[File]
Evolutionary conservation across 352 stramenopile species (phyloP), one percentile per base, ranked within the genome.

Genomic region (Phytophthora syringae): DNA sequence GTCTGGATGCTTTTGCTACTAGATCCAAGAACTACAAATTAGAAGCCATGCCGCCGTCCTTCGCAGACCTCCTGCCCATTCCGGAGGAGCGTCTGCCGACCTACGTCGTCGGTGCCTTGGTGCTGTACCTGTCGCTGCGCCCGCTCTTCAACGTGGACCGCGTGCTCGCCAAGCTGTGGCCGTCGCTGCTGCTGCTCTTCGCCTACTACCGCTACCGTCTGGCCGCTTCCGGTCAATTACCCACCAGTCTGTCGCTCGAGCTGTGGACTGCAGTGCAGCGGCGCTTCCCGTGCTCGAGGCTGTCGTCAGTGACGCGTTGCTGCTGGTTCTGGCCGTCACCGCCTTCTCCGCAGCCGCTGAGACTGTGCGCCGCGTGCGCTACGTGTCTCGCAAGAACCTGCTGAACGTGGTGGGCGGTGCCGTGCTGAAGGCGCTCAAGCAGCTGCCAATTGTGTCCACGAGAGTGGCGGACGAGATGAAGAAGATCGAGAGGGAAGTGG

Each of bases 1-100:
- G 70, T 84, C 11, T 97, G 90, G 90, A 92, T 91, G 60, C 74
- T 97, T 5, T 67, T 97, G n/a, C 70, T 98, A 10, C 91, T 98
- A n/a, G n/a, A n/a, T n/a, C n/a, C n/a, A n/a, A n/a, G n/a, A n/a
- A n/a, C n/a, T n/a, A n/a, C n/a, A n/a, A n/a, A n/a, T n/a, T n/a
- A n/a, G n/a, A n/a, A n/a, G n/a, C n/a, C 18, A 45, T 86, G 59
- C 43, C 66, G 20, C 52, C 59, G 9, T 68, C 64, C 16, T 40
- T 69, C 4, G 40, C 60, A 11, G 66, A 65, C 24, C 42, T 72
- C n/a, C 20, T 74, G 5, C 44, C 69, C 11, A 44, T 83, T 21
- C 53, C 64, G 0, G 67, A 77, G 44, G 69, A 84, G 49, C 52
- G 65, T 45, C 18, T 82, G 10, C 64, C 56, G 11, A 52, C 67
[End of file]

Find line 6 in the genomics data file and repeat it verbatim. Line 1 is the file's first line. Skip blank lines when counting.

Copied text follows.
- A n/a, G n/a, A n/a, T n/a, C n/a, C n/a, A n/a, A n/a, G n/a, A n/a